A lot was accomplished in my mixtape career. But I still needed a few things: I needed to be recognized. I need to have radio. I need to have a real retail machine that can get us where we need to get that.
'Victory Lap,' even the title. It's the accumulation of trial and error; that's what I represent; trial and error.
I think everybody's trying to get to a place in themselves where they conquer what they was afraid of; they achieve some of their life goals, kept their word about what they were trying to do.
When you say 'follow me on Twitter,' and you get 10 million people to follow you - you just leveraged your influence to add value to an app that you have no ownership in.
When you talk about black entrepreneurship, you're talking about addressing the foundation of what's going on with our people when we don't have any financial power. Our basic needs aren't being met in a lot of cases, so there's no way we're going to be able to tap into our potential until we address those bottom-level base needs.
Looking at 2014, I look back: we made more money off 'Mailbox Money' than we would have made off taking an advance from anybody. We made more money letting our fans buy the stuff directly from us than what any label could have offered us.
As much as I'm a black person from America, I'm a black person from Africa, too.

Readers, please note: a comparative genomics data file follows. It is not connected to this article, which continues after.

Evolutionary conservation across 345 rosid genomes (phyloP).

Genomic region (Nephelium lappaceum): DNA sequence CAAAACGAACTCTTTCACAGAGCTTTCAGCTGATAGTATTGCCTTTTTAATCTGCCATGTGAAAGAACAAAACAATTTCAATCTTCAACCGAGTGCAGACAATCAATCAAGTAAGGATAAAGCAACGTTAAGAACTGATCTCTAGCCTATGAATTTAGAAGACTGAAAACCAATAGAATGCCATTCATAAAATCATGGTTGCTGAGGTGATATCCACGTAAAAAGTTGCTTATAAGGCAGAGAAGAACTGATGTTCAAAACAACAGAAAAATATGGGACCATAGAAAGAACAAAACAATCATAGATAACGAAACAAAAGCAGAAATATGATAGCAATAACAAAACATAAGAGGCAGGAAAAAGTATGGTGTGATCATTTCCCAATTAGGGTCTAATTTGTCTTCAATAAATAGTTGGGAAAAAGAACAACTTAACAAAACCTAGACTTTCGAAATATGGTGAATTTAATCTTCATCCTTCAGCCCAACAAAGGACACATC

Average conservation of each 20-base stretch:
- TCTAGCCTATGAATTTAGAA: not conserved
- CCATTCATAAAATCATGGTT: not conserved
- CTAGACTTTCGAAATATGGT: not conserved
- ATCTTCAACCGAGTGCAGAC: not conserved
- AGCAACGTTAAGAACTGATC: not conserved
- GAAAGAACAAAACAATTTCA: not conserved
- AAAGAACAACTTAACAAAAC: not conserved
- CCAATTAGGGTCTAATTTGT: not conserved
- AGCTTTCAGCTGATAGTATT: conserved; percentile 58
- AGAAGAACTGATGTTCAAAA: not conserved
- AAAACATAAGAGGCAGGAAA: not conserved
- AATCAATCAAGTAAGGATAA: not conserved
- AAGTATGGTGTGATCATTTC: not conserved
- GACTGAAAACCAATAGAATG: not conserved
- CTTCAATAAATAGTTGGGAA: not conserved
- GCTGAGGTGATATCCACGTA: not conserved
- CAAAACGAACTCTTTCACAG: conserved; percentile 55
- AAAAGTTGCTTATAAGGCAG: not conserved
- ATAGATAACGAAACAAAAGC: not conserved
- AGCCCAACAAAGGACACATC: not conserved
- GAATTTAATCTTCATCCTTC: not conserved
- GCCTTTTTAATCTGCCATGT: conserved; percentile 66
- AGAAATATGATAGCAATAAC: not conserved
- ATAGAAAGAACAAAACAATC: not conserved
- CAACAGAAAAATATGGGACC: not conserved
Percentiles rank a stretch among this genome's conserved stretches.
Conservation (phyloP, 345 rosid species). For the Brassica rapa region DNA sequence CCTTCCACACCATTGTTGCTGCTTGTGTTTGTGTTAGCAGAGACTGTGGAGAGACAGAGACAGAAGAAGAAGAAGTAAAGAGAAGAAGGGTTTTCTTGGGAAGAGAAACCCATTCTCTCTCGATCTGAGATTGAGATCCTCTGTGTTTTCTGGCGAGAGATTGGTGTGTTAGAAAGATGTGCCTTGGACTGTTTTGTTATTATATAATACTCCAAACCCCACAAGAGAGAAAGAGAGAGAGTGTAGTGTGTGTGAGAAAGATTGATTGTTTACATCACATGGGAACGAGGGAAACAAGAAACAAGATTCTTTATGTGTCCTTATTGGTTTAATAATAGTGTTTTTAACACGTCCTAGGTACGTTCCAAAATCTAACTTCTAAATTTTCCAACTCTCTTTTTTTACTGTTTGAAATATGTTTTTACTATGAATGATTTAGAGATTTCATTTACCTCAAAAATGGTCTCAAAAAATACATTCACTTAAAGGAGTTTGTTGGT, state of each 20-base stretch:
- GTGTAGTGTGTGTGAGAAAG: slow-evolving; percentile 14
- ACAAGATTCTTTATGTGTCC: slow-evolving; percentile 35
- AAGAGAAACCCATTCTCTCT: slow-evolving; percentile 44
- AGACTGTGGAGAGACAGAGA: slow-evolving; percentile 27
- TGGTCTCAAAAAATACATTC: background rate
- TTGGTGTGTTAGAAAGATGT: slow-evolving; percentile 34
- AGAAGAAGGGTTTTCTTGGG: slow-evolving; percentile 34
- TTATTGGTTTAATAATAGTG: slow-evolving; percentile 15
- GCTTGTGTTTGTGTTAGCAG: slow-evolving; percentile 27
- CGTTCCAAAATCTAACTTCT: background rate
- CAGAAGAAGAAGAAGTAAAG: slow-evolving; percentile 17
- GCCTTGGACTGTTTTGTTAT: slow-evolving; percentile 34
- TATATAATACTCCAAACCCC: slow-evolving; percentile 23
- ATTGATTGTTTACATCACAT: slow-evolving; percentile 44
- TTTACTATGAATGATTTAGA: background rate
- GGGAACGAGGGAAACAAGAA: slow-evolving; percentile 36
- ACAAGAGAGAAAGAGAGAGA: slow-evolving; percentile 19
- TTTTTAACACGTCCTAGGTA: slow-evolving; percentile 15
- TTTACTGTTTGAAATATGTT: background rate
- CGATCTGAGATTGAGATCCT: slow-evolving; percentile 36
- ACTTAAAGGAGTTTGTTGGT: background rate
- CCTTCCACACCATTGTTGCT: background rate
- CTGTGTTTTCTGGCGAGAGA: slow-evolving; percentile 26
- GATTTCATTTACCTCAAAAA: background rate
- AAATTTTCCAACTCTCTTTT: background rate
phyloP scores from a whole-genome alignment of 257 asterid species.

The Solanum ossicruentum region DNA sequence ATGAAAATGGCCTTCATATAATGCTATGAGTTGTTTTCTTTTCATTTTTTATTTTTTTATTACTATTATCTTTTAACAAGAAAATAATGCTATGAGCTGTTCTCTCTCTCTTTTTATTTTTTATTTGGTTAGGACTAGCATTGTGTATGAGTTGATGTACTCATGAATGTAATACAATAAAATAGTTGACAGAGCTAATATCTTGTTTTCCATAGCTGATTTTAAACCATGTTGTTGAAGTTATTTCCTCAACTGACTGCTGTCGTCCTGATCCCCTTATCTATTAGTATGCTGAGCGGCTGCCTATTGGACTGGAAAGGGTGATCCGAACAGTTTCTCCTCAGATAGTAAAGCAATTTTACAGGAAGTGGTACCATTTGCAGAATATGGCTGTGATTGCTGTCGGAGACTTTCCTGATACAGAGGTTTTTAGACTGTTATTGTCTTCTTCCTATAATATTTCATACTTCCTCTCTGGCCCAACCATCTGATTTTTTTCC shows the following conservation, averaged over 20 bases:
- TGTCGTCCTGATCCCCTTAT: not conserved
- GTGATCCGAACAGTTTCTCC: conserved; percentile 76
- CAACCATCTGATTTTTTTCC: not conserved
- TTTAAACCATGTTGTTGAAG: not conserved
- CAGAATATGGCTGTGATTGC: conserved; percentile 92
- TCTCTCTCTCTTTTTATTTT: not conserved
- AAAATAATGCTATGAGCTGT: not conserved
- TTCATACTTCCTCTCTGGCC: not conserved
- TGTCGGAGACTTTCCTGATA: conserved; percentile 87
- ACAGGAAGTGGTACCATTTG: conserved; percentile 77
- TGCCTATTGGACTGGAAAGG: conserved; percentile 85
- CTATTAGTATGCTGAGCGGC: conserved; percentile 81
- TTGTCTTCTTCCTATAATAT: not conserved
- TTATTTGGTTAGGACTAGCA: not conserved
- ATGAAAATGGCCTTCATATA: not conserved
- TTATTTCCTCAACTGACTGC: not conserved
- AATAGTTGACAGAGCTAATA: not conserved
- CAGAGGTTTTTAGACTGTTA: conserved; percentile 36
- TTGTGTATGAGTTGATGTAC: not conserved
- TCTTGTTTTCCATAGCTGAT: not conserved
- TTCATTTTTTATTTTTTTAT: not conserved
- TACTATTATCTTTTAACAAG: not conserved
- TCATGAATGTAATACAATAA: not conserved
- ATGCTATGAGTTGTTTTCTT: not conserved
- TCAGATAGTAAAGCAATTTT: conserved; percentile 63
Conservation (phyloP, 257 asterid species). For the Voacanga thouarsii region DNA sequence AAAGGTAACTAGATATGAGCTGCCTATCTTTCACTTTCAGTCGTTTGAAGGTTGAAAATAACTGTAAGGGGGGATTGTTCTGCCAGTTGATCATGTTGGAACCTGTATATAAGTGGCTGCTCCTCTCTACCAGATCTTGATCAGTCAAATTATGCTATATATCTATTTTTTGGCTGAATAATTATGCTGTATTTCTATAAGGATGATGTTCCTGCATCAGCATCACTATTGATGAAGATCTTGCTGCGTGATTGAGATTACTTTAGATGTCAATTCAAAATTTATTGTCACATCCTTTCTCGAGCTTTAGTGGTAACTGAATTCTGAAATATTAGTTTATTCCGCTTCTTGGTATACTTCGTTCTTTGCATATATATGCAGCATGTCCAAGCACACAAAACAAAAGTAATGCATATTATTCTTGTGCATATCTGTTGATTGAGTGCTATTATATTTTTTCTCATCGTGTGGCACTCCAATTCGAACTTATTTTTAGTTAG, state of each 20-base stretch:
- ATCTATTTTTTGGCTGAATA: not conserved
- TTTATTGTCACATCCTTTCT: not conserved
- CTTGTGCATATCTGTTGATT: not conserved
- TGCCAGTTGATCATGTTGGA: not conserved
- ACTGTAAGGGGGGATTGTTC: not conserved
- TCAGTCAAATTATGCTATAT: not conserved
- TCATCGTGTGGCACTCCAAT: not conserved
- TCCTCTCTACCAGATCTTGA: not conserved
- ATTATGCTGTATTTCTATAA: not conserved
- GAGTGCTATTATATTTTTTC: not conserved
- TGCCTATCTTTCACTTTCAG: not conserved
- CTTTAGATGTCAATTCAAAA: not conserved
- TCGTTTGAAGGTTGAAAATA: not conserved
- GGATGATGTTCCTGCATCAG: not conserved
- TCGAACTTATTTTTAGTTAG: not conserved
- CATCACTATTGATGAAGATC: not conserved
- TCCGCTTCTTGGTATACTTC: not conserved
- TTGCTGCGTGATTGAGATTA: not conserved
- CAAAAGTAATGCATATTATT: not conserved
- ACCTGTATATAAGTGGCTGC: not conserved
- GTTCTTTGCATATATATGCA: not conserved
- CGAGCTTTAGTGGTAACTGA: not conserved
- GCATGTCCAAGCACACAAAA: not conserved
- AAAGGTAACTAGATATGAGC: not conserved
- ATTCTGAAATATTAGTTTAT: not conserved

As I got older, my pops tried to keep me involved with the culture by telling me the stories of the conflict between Ethiopia and Eritrea, how he came to America, and about our family back home, because all that side of my family - my aunties, grandparents - is in Africa.
I will never say something I don't agree with or believe in... even if the reward is massive!
I got an album concept called 'Exit Strategy,' that might be one of my last ones. It's a term they use in business when you build companies. You create an exit strategy as you make a company. You don't wait till you're five years in it; you create a exit strategy as you make the company.
I always wanted to operate at the highest altitude, just in terms of hip-hop and the music.
The artist part of me always wants to be appreciated. I read every review. But I never wanted to seek validation by awards or anything controlled by politics.
In 2013, the week before I dropped 'Crenshaw,' 'Complex' wrote an article that said that Nipsey Hussle is one of the top 25 underperforming artists. I was so offended that I responded with my own opinion about these journalists - their point of view is not validated in our culture.
I would say that the Nipsey Hussle 'Crenshaw' release was an example of All Money In creating an artificial scarcity campaign for the physical side of 'Crenshaw.'
I think you can give a pure artistic product if you understand how to build your own industry.
I seen a lot of artists be hot for a minute, and then that's it, and somebody else come in.
I think that every artist - or anybody that's in business - could benefit from a direct-to-consumer strategy, so I think that that applies to us as artists and content creators, too.
You listen to Charlie Parker or John Coltrane before they found their voice, they sounded different. And when you listen to them after they found their voice on their instruments, they sound more confident and in control. Artists have that, too.
I believe that we should own the fruits of our labor and the assets of our creations.
As an artist, as a brand, as a rapper, as a musician, you know you got a window and a lot of people, even an athlete; they don't have no exit strategy. It's just living in the false reality that it's going to be like this forever.